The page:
Why I Think Everyone Should Have A Therapist

Take care.

People also assume that therapy is only for those who are struggling with deep internal issues or are “crazy.” 

I firmly believe that every person on the planet could benefit from therapy. I myself have been going to therapy every week for about four years and don't plan on stopping. I know that I’ve seen an astronomical amount of improvements in my mental and emotional well-being since I started (just ask my therapist!). There are many skeptics and non-believers out there who think the practice of psychotherapy itself is bogus.

There are many stereotypes about therapy that perpetuate the stigma around it, about which many of you rolling your eyes right now are probably thinking. One of the most common misconceptions is what I like to call the “How do you feel about that?” line of questioning. I’ve seen this play out on many TV shows and movies, where one of the characters visits a therapist who simply asks them “How do you feel about that?” in response to everything they say. Therapy is not as simple as that, and in actuality, is based on such complex theories of praxis that those who are licensed must spend at least seven years studying. Not only that, but therapists also take exams, complete internships or supervised practicums in order to become licensed. So if you fear that you’ll be smarter than your therapist, let me put your fear to rest.

People also assume that therapy is only for those who are struggling with deep internal issues or are crazy. While it’s true that those who are dealing with mental illness or health issues can benefit from therapy, it’s not only created for those dealing with these issues. The type of treatment that you get will vary vastly based on your needs, and you get to determine what those are!

There are also many different kinds of therapy and therapists, and they all use different approaches in their practice. You could have a talk therapist, an art therapist, a physical therapist, or even participate in animal therapy! The most common form of therapy is talk, of course, where you sit with a therapist and verbally work to address your concerns. But even in talk therapy, there are many different kinds of praxes used, including Cognitive Behavioral Therapy (CBD), psychoanalysis, psychodynamic therapy, and interpersonal therapy. They all have different purposes and utliize different techniques, so you can find a form that works for you, depending on what you hope to accomplish in therapy and what kinds of techniques you’re comfortable with.

Now, let’s get back to talking about why and how therapy can help you. Simply put, you have to be invested in therapy in order for it to work, and I’m not just talking financially. You have to put in the work between your sessions and actually change your behavior in order to see any progress. One of the biggest mistakes I see people make is going to their therapists once a week and then resuming their lives as normal for the other 167 hours. They don’t actually make any changes and are probably not taking it seriously. Going to therapy is more than just a venting session, although you can certainly use it as a safe place to vent if that’s what you need, since the idea is to heal and go forward with a better life. But why even bother making all of the time and financial investment if you’re not going to follow through?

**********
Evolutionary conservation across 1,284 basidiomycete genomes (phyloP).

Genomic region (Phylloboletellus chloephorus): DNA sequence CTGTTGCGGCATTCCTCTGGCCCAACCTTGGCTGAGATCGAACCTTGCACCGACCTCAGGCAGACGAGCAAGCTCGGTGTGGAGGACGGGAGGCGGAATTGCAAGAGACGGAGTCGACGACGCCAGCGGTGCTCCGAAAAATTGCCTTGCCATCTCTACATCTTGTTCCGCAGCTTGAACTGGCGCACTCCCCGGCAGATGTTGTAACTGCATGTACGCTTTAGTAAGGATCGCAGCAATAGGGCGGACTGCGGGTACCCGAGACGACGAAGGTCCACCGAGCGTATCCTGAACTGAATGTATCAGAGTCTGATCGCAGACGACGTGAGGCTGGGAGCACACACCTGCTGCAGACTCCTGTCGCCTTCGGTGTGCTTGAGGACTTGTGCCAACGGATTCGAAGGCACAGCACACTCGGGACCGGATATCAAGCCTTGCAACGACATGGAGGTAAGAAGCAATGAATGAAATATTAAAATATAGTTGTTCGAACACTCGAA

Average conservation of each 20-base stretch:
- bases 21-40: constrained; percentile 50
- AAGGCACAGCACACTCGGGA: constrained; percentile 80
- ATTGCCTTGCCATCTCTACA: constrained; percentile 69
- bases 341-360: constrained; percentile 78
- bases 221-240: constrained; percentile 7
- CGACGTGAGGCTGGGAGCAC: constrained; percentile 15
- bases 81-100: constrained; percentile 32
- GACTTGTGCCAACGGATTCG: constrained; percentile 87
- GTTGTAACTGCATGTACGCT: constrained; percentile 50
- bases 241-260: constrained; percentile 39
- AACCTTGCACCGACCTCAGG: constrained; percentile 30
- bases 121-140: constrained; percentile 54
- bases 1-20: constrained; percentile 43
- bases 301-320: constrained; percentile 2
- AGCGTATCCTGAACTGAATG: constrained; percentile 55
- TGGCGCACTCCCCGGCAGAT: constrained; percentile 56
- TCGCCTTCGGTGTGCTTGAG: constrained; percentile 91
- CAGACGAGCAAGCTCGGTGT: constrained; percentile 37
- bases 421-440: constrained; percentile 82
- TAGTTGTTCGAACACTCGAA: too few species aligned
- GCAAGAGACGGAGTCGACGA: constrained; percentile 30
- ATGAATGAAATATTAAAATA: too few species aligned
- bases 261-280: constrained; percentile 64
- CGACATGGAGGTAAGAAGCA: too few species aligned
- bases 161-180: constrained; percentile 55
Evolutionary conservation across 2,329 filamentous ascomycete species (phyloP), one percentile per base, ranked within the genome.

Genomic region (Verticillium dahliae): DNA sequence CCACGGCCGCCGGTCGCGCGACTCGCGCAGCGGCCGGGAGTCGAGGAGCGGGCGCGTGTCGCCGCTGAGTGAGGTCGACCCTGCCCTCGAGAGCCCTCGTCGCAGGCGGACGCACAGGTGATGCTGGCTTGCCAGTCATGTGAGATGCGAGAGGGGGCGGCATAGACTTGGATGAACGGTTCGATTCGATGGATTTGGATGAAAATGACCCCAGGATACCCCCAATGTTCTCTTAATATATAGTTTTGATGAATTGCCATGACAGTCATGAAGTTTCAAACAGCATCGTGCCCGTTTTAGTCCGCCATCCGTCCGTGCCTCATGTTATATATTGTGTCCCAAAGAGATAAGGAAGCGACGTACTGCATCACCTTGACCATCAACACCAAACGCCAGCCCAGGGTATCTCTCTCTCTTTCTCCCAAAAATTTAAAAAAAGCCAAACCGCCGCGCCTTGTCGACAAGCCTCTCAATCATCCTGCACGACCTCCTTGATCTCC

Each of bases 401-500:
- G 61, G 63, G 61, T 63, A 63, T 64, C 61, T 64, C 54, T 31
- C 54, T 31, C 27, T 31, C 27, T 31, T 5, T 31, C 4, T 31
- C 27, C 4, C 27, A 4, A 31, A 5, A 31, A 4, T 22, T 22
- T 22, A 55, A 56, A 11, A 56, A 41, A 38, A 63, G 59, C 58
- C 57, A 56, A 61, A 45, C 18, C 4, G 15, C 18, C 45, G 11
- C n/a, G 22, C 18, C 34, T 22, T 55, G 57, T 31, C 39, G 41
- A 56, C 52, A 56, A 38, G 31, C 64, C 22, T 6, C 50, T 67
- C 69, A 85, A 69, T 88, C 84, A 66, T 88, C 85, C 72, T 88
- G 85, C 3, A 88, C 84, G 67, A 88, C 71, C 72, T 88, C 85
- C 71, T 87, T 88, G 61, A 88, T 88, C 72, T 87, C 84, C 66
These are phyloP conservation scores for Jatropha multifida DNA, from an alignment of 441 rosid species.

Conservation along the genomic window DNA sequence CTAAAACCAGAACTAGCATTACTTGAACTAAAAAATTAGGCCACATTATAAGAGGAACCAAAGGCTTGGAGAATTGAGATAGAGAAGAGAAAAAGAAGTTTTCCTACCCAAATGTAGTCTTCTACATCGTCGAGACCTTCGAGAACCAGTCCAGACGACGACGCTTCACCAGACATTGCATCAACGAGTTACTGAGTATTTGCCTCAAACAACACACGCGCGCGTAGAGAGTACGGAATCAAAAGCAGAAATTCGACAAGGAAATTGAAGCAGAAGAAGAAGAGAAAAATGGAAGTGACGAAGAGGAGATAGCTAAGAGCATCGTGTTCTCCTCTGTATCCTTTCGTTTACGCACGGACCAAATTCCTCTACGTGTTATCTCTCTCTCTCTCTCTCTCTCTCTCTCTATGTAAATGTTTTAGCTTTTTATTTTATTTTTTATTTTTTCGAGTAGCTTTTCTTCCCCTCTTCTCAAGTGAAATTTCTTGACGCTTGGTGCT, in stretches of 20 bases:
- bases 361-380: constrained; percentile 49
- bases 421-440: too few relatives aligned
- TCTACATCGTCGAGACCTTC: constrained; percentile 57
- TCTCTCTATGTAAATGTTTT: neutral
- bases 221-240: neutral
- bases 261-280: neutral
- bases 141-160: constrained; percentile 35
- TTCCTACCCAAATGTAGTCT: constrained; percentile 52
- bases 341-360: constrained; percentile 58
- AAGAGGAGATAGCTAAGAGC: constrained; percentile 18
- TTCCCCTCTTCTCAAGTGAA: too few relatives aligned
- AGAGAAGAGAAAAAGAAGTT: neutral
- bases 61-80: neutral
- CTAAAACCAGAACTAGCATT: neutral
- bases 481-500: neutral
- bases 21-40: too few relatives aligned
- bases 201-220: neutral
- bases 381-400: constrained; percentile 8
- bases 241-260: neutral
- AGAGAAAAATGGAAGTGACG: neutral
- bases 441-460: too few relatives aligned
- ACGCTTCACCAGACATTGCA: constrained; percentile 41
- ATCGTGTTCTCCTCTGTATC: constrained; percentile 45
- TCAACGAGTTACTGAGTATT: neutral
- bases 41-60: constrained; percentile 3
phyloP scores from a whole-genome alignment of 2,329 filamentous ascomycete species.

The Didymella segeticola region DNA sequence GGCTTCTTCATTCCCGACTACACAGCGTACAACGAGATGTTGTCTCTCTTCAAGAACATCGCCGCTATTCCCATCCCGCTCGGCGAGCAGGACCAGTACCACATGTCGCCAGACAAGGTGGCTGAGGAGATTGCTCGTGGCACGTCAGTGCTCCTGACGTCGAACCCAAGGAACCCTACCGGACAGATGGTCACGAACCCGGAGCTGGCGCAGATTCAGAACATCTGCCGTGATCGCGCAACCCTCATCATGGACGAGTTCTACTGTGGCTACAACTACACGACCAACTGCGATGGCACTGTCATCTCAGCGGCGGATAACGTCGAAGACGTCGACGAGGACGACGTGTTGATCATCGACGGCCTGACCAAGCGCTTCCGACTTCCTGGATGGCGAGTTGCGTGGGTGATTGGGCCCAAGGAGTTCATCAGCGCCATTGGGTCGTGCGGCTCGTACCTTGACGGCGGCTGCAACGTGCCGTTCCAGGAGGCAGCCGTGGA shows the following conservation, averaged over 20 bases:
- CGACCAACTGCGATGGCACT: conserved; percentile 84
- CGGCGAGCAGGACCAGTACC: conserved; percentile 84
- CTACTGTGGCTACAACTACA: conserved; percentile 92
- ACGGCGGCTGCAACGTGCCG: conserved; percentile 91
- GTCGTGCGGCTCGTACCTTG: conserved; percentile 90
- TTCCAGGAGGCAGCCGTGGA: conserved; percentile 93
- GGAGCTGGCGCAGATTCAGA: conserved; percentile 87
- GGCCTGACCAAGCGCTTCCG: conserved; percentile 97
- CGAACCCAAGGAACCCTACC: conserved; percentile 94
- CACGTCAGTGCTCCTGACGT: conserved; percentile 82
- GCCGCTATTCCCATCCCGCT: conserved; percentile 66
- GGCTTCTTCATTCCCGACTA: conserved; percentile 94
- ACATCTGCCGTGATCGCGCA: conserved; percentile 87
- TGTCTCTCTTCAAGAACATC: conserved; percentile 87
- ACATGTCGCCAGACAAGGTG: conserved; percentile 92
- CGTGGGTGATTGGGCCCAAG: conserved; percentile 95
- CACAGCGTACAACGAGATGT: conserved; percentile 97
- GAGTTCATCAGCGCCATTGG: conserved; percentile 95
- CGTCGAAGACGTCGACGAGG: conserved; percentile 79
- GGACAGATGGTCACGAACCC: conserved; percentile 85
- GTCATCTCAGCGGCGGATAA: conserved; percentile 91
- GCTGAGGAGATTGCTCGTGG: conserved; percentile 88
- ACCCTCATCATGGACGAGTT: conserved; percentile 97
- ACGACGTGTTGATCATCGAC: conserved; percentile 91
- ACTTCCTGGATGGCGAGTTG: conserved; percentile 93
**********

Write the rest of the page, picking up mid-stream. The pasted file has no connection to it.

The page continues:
Think about all of the ways in which therapy can empower you. Do you want to heal old wounds from your childhood? Therapy is great for that. Are you struggling to find your footing in romantic relationships? Boom! Therapy can give you a lot of answers as to why this is. Are you sabotaging all of your work opportunities? You guessed it, therapy can be there to support you. I don’t think there are many issues one form of therapy or another can’t tackle, but be intentional going in, knowing what you want to work on. Otherwise, you may waste your sessions talking about your relationship to your mom, when what you really want is to work on self-care.

Another point to consider when you're deciding on how to maximize your time in therapy is to find the right therapist to work with. Therapy is a lot like dating in that you need to find your perfect match. Some therapists’ styles won’t jive with you, and that’s OK! Make sure to do an introductory session first in order to test the waters before you sign on with that therapist for the near future. Ask them questions about their tactics and philosophy on how they work, how they deal with any conflict that comes up, payment schedules, email policies, and everything you can think of! If you don’t do this, you run the risk of working with someone who is not a match for you, with all of your effort and time being wasted. I’ve worked with many therapists who weren’t a good fit for me and moved on — don’t be afraid to do this if it’s not working. Any good therapist will understand and not hassle you to try to keep you on as a client.

Are you convinced that you need to try therapy yet? A lot of people also wonder how to go about finding a therapist and the Internet is a great place to start. Figure out what form of therapy you want, then look for therapists in your area that specialize in that practice. You can also narrow down your results by searching according to topic area specialty, like eating disorders or depression. If you’re comfortable enough to talk to loved ones about this, consider asking around for referrals. Just be sure to not go to someone that someone you know is currently working with, or that could create a conflict of interest.

I know it might be hard to take that initial leap of faith, but trust in yourself enough to be confident in your decision. Also, take some time to celebrate! Getting help can be incredibly hard to do and you’re taking a huge step in the right direction.

And kudos to you for taking such good care of yourself!

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